Georgia Governor orders Bibles return to state park cabins - | Chattanooga News, Weather & Sports

Georgia Governor orders Bibles return to state park cabins

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GEORGIA (WRCB) - A controversy over Bibles has been brewing in Georgia and it came to a head Wednesday.

It all started when the Georgia Department of Natural Resources ordered all state parks to remove Bibles from cabins.

READ MORE | Ga. agency orders removal of Bibles at state parks

Georgia has 25 state parks with overnight accommodations. Over the last few days, and again Wednesday, the Department of Natural Resources, the agency over the parks, ordered staff to remove all the Gideon Bibles that, for years, have been placed on bedside tables. But, a twist came mid-day as the governor made his opinion known.

"I'm shocked to hear it's an issue at all," Georgia resident Marcus Moon said.

It's a controversy sparked by a single complaint. Georgia DNR officials say a visitor argued it was inappropriate for there to be a Gideon Bible on his cabin's bedside table at Amicalola Falls State Park two weeks ago.

"It's the first complaint I've been aware of," Georgia DNR Spokesperson Lauren Curry said.

But, after several days of considering it, the agency decided it was reason enough to act.

"In abundance of caution in the short term, DNR management requested our park staff to remove the Bibles until the state could fully look into the issue and make a fully informed decision," Curry said.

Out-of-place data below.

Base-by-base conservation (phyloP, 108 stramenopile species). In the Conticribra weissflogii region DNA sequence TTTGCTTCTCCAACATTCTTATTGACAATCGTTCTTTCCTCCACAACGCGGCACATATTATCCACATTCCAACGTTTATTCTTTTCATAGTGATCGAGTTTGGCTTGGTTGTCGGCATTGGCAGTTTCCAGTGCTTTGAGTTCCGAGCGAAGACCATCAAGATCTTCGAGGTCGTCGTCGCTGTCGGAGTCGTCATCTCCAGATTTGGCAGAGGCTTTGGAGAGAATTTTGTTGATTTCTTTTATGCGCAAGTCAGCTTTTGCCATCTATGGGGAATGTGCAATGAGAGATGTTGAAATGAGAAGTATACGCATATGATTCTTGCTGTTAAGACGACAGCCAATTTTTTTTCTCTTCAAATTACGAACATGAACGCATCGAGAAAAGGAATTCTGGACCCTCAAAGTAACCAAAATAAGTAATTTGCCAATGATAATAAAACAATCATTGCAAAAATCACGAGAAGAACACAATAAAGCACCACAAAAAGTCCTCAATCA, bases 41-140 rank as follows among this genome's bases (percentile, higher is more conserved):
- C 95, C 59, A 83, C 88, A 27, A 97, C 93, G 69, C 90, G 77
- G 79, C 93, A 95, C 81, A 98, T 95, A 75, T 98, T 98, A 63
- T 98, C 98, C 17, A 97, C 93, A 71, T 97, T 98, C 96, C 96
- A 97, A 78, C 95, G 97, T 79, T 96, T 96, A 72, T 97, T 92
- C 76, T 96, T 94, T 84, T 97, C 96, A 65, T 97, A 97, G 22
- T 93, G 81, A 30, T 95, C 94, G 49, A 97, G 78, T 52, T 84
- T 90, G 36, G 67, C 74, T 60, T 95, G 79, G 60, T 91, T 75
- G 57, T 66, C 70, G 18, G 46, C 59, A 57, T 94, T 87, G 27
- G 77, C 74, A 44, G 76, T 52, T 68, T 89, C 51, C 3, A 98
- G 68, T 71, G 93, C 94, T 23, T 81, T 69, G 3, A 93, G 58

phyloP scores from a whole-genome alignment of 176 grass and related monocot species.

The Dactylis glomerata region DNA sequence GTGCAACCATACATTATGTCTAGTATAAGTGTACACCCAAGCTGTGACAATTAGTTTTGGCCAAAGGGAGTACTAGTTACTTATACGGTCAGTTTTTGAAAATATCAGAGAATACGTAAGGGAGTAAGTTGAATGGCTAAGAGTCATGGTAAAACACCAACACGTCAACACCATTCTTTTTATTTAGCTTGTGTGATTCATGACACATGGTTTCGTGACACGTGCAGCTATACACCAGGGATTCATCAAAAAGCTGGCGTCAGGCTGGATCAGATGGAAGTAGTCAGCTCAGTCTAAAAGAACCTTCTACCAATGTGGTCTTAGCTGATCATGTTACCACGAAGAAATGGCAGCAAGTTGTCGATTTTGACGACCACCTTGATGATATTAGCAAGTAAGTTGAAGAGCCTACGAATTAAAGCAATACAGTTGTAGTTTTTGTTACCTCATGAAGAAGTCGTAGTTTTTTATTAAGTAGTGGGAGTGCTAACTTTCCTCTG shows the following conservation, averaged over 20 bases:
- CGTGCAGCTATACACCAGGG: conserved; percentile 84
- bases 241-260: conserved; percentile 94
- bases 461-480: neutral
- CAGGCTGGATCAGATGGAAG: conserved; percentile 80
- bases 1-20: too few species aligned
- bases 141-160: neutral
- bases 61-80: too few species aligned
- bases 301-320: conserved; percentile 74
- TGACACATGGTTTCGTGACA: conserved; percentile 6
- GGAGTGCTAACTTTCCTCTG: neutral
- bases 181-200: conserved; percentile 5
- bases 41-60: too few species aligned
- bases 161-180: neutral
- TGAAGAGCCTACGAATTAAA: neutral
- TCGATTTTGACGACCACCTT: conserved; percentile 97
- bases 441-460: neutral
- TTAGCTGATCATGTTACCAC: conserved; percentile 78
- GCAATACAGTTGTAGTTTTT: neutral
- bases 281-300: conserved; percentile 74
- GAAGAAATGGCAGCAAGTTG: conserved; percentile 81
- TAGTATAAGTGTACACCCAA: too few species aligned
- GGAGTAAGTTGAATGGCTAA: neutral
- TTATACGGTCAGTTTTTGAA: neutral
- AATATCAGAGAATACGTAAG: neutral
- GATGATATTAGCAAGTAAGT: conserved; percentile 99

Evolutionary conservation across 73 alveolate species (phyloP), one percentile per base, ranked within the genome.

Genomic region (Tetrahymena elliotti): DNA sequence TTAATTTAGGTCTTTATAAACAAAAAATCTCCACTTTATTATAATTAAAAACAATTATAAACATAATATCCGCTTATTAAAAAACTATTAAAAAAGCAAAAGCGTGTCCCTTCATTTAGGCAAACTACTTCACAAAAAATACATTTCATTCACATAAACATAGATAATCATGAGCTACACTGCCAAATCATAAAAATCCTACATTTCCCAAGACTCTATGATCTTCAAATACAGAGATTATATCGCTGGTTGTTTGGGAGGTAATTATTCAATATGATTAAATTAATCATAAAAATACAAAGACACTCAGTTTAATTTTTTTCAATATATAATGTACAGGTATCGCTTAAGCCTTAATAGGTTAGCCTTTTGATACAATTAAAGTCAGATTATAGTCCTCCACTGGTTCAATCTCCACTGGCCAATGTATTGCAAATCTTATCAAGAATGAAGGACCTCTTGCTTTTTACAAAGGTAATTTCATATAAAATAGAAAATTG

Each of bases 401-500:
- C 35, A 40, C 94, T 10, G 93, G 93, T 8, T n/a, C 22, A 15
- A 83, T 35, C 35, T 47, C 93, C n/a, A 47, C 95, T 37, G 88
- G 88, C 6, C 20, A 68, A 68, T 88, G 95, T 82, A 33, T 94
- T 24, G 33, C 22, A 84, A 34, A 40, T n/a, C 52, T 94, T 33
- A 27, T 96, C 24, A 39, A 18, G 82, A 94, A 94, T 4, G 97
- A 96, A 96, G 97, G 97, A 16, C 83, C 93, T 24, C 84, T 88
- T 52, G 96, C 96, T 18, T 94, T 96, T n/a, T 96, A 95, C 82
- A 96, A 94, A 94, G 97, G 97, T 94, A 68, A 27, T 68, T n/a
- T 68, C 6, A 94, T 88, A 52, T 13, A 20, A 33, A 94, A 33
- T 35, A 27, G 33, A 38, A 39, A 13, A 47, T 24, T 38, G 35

"It's what's wrong with the United States today. Too many people are getting their own ways. It's not right," Elden Crane said.

"For some reason, we're letting the few dictate to the many on what we should or shouldn't do," Moon said.

Despite strong opposition from many statewide, around lunchtime Wednesday, workers said they were doing what they were told.

We talked to a cleaning crew at Cloudland Cannon State Park who told us they were in the process of removing the bibles, but that's all they could say, and that they were told not to talk to the media.

By early afternoon, Governor Nathan Deal stepped in ordering those same workers put the Bibles back in all the rooms. He released this statement, "These bibles are donated by outside groups, not paid for by the state, and I do not believe that a bible in a bedside table drawer constitutes a state establishment of religion."

READ MORE | Gov. Deal calls for return of Bibles to state cabins, lodges

"Governor Deal has stated that the bibles will be put back into our state park facilities, and we're in the process of doing that right now," Curry said.

It's a decision Georgia residents and visitors we spoke to, say they're relieved to hear.

"That's a good thing that people's doing putting the Bibles there, and if you don't want to read it, you ain't got to read it," Joey Kieffer said.

DNR officials say they want to point out that during the time the Bibles were removed, they were still available upon request. Again, they're in the process of returning bibles to the rooms now.
Governor Deal says any religious groups are free to donate literature. He says he and the Attorney General agree the state is on firm legal footing as the Bibles are returned.

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